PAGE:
Over the River and Through the Woods, To Straight Relatives We Go”
All traditional family relatives revisit roles of your childhood:  “the black sheep” who disappoints the family, the perfect sister who visits with her baby, and you, who always felt estranged for being “different.” 
Somewhere between the cracked walnuts and the football game, the air is heavy with tension.  Thanksgiving is not a great time for good conversation and introducing your lover to your seldom-seen relatives.  With your hosts obsessing about the gravy’s consistency and trying to put on a Norman Rockwell Thanksgiving, do you really want to subject your new girlfriend/boyfriend to what can be a nerve-wracking experience?
Alternatives to Holiday Introductions
Perhaps, a better time would be a non-holiday time when the family is more relaxed such as a summer barbeque.  “Coming Out” to your family with your lover should be an occasion in itself and has its own agenda. It may take several visits for your family to get to know your companion. You want your mate to feel welcomed and not secondary to the perfectly-browned turkey.
Tips for Surviving Thanksgiving with Your New Partner:
You may want to consider these options if you have already made your plans to go home:
·      Have your boyfriend/girlfriend bring flowers/candy/wine as any houseguest would.  This gesture starts your lover out on the right foot.  He/she should follow up with a “thank you note” after the holiday.
·      Do not insist on sleeping in the same bed even if your parents allow your sibling with his heterosexual “live-in” to do so.
·      No public signs of affection that could possibly make others uncomfortable.
·      When you know there are homophobic relatives, stay clear of topics that will incite anger such as Prop 8, “Don’t Ask, Don’t Tell.”  You’ll be guaranteed to alienate.
·      If your parents are not homophobic, but your “dyed-in-the-wool” grandparents are not accepting, have your parents clue in your grandparents in advance of the holiday.  It will pave the way for you.  Or, you can pretend that your companion is just a friend for now.  There will be another time to “come out.”
For more tips on surviving the holidays with your lover, check out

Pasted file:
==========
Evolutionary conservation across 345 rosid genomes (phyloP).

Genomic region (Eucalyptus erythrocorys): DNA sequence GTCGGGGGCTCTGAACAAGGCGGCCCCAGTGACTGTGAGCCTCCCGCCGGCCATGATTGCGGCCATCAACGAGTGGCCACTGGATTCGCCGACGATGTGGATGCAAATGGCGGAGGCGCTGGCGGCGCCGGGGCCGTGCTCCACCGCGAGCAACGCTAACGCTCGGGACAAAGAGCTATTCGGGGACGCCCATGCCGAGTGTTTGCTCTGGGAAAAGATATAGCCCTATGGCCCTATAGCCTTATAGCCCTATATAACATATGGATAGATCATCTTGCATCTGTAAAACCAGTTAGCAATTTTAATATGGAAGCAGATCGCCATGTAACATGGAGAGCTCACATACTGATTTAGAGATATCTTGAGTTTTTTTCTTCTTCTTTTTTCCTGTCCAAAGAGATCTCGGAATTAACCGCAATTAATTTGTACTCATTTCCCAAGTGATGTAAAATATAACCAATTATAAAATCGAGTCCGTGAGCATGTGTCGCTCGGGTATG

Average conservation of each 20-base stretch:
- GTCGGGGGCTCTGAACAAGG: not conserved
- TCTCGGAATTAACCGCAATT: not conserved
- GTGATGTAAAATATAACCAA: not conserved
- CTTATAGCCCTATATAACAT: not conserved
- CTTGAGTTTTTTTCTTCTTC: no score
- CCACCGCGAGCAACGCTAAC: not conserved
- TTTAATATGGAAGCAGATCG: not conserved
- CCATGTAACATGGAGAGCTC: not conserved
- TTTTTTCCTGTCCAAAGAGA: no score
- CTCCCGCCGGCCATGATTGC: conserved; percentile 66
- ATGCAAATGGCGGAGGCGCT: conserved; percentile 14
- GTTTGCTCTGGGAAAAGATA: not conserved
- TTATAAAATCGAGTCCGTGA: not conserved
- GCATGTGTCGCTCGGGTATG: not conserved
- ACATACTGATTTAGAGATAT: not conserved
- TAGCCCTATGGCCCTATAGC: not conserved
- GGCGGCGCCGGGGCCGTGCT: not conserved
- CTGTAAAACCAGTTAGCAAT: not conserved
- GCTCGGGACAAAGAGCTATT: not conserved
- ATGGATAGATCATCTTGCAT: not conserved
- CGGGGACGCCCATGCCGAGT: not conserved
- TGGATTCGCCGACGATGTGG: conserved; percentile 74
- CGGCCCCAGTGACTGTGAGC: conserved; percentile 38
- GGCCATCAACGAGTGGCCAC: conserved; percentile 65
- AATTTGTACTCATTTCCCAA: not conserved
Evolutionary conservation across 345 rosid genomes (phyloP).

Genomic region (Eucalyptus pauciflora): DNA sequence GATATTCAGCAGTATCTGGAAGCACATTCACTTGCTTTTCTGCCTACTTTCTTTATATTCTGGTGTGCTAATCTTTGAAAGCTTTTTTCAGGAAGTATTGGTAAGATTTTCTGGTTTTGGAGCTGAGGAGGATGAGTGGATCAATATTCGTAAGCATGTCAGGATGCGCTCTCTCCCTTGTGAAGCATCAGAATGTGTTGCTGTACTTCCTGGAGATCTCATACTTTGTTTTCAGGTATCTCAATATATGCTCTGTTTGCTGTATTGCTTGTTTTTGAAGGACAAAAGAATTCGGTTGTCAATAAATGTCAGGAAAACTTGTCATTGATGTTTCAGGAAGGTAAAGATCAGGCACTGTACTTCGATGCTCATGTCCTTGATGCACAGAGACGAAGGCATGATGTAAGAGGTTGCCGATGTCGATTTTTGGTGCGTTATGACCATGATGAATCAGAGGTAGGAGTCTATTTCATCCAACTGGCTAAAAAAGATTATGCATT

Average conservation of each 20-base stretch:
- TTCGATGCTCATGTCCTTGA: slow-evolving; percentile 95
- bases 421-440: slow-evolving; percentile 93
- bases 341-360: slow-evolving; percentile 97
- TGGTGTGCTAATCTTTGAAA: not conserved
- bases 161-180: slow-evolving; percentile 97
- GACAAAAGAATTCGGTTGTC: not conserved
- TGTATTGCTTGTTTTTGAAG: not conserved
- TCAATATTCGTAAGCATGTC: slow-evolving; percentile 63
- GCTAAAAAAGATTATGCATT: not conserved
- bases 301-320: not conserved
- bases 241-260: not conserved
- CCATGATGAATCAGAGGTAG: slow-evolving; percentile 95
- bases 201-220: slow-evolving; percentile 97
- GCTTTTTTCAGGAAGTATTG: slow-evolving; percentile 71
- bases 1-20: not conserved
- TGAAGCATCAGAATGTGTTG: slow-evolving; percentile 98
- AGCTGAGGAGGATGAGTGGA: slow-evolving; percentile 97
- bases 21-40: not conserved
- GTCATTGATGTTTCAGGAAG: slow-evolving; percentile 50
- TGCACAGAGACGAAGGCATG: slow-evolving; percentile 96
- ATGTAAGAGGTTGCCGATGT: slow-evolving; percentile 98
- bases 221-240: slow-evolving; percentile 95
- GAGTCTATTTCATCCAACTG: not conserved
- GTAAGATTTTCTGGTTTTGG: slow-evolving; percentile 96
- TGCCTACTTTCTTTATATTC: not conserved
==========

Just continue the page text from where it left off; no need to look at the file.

What worked for you in introducing your partner during holiday time?

When Your Child is Gay

When Your Child Is Gay: What You Need To Know

For more detailed advice, see book, co-authored with a mother of a gay son and a psychiatrist, Jonathan L. Tobkes, M.D.

Wesley Cullen Davidson

Wesley Cullen Davidson is an award-winning freelance writer and journalist specializing in parenting as well as gay and lesbian content. For the past two years, Wesley has concentrated almost exclusively on the lesbian and gay community, specifically on advising straight parents of gay children on how to be better parents and raise happy, well-adjusted adults


  1. Wesley Cullen Davidson on December 14, 2011 at 3:40 pm

    Thank you, Christian for commenting. Stay tuned for more advice. Wesley

  2. Christian Aligo on December 15, 2011 at 10:04 pm

    very helpful article 🙂

  3. Anonymous on December 27, 2011 at 4:57 pm

    I asked my parents to contact my relatives and tell them that I am gay and now have a partner.

    It was great because they could see how hard it is to "come out" and share with me how it went. It was also good that it wasn't me making contact with my relatives as it was less confrontational and gave them a chance to mull things over before they saw me.

    Christmas day went perfectly 🙂

  4. Wesley Cullen Davidson on December 27, 2011 at 5:04 pm

    Thank you for your comments which I'm sharing as they will be helpful to other gays who may be uncomfortable around relatives. I'm glad that Christmas Day went perfectly and you made use of a tip in this blog. I hope the new year goes as well with your relatives. Wesley

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